Honourable and personal residential letting experts

28Jan

An Update on EPCs

In line with the government’s target to be net zero by 2050, any home built before 2012 may have an energy rating that will ultimately effect whether it can be rented out or not. So what are the updates on EPCs?

C and above

The headline aim is that a new tenancy set up after 2026 (up until last month it was 2025) needs to be for a home with an energy rating of C or above. At the moment, the suggestion is that after 2028, all tenancies will come under this restriction. There is also a view that getting a mortgage will be more difficult for properties with a low energy rating going forward. i.e this target will be aimed at the whole housing market.

A new report from the Office for National Statics (ONS) shows that 60% of all households, which were assessed, in the UK have energy ratings lower than a C. Therefore, the government’s straight line plan of every house needing to be a C or above, might just become a little too difficult to reach.

Is age just a number?

The ONS says the age of a property is the most significant factor associated with energy efficiency. This is ahead of fuel type and property type. Looking at homes built before 1900, it is evidenced that only 12% of homes built in England reach the target of C.

Stating the obvious

Not surprisingly, homes built in 2012 or later in England are much more likely to have a C or above efficiency ratings than older homes. The stats show (again not surprisingly) that the age of a dwelling affects the energy efficiency as building techniques and regulations have changed over time, alongside wear and tear.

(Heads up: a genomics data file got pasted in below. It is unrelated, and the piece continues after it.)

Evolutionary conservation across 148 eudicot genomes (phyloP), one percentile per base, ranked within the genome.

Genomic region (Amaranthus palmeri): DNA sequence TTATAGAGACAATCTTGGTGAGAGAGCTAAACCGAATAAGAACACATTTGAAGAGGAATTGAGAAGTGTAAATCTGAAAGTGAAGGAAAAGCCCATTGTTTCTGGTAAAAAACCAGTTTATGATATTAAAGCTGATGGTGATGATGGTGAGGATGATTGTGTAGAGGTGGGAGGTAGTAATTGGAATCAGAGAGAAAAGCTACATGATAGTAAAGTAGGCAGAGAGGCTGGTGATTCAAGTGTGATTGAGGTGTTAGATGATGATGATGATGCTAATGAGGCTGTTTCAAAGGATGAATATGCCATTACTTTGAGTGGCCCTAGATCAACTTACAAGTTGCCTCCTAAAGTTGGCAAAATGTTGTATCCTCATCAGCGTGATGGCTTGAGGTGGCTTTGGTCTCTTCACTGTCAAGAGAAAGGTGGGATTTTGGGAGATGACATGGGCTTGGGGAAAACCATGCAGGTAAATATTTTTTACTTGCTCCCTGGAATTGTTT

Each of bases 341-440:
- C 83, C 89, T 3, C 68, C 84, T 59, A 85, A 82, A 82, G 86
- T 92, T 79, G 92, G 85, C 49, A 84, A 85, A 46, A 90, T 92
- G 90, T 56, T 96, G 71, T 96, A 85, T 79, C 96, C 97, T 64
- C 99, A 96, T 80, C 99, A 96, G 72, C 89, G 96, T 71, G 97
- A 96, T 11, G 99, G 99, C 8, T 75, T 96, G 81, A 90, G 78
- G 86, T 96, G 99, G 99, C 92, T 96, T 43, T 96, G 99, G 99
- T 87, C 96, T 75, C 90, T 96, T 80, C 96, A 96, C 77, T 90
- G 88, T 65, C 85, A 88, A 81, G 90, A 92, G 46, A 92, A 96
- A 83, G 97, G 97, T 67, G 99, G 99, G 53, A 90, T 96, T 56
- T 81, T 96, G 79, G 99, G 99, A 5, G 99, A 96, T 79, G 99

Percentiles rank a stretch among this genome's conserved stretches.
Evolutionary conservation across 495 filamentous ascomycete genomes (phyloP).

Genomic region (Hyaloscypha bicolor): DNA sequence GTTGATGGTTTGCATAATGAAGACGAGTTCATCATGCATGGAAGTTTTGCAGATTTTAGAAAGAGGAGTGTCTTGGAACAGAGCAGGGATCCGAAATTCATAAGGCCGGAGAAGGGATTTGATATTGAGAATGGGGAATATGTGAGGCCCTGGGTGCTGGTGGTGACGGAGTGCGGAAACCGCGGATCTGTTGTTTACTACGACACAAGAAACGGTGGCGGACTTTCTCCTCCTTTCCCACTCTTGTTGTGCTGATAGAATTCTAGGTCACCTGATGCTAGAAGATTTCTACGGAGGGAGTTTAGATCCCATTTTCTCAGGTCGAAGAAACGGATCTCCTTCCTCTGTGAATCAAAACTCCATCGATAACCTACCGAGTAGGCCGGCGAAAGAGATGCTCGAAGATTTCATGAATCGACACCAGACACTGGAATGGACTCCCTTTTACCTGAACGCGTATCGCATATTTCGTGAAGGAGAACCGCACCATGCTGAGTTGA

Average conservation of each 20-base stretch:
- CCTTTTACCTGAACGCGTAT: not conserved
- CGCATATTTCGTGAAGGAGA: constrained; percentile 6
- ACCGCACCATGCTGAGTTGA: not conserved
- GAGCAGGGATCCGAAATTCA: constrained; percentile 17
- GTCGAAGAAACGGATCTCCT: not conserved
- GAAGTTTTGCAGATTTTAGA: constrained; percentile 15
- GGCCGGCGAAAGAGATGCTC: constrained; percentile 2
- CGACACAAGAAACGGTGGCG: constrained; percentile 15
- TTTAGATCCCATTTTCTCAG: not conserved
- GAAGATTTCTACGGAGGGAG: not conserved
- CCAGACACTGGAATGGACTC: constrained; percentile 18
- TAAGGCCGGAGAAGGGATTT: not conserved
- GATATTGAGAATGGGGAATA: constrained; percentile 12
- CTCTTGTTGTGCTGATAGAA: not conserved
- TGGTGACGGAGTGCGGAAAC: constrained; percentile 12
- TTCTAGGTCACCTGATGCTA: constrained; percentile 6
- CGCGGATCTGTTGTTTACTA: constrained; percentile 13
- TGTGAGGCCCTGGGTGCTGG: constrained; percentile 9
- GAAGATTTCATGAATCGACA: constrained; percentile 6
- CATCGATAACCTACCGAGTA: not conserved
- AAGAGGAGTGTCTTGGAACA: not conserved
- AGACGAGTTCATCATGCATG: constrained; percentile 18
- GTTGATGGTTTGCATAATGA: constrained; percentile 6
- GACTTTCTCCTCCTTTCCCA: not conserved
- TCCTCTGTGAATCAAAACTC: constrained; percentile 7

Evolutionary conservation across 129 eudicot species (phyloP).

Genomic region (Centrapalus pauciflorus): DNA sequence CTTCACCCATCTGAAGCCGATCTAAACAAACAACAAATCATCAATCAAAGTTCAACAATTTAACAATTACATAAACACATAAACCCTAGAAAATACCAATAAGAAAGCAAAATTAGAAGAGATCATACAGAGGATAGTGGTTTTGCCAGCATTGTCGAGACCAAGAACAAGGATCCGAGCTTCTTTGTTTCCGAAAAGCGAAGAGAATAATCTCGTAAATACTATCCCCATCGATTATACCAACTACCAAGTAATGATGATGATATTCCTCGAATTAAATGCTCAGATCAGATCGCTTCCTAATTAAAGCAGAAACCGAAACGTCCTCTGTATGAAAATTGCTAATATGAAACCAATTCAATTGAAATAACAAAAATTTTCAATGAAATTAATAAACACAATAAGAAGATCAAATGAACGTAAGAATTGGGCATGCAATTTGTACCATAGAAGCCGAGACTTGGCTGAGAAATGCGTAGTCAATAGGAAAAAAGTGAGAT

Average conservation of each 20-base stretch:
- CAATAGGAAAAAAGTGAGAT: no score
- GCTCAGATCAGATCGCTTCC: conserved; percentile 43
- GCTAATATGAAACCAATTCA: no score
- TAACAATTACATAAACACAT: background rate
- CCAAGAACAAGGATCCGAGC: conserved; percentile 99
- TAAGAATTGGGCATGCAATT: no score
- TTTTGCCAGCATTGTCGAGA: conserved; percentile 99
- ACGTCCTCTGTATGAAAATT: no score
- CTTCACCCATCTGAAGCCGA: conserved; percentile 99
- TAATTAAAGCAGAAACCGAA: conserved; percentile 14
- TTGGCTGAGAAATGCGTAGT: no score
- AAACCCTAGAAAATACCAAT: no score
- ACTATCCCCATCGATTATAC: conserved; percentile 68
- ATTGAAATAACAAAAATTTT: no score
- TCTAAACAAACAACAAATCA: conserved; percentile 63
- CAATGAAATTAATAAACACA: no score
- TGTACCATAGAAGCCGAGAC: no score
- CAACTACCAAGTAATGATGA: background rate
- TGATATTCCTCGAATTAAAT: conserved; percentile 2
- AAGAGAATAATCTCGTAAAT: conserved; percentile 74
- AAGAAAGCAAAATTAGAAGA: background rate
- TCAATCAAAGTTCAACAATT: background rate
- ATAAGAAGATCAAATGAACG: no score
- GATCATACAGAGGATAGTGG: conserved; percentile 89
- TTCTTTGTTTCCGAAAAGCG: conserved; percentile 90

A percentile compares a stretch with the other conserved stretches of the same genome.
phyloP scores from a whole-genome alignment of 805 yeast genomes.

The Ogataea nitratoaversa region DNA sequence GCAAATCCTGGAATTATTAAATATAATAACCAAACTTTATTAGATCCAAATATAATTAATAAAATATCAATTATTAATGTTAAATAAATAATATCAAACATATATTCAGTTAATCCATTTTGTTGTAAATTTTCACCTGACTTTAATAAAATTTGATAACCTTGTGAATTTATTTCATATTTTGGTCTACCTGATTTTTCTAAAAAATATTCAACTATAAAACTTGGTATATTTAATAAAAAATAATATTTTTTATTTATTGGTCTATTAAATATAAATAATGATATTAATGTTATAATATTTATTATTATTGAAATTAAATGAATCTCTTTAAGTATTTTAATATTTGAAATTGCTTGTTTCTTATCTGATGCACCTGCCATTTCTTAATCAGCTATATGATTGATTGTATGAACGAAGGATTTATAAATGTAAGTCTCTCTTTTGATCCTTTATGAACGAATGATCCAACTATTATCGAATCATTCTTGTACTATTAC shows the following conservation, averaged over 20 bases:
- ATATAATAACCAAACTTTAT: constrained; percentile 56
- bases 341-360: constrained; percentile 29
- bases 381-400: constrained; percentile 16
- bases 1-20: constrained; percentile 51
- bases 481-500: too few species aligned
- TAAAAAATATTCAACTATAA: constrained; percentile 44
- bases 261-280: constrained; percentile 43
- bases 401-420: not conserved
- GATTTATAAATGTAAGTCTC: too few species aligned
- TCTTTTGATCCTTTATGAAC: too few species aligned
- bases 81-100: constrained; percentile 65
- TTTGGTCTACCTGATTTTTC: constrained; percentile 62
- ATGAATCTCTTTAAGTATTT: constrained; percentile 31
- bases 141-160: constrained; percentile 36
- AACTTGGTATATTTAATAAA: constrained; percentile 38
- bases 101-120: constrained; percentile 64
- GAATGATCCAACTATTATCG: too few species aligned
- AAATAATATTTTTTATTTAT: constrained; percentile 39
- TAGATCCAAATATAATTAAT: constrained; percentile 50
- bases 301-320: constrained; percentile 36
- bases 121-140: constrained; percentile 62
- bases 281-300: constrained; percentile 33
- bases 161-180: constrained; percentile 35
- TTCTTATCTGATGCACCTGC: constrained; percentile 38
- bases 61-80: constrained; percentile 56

£10,000…

As far as we can see, there are monetary levels that have been set (£10,000 or over) that a landlord would need to spend in order to increase the energy efficiency, before they become exempt from attaining a C. This seems to me, to be a very big loophole to the whole scheme. Grants have also been discussed but given the fiasco of the last two Green Deals, I am not sure how they intend to make this work a third time around.

Small changes, big difference

However, to be fair to a good number of the landlords we work with-  since the introduction of EPCs in 2008, many have been working to improve the energy efficiency of the homes they rent out. We have seen that a good proportion have been gradually upgrading simple elements such as better insulation or more energy efficient lighting. This shows that these relatively small changes can make a positive difference to reach a higher grading. Also EPCs now give far more information as to what can be done to improve things.

Another government driver is the plan to phase out gas boilers by 2035 – so something to be aware of for the future.

 

 

Next steps

To view your EPC you can find it here on the online EPC register 

If you would like to understand what will be needed to improve the energy performance of your investment properties just give us a call on 01480 494939.

Visit our landlord’s section to see what support we offer landlords, here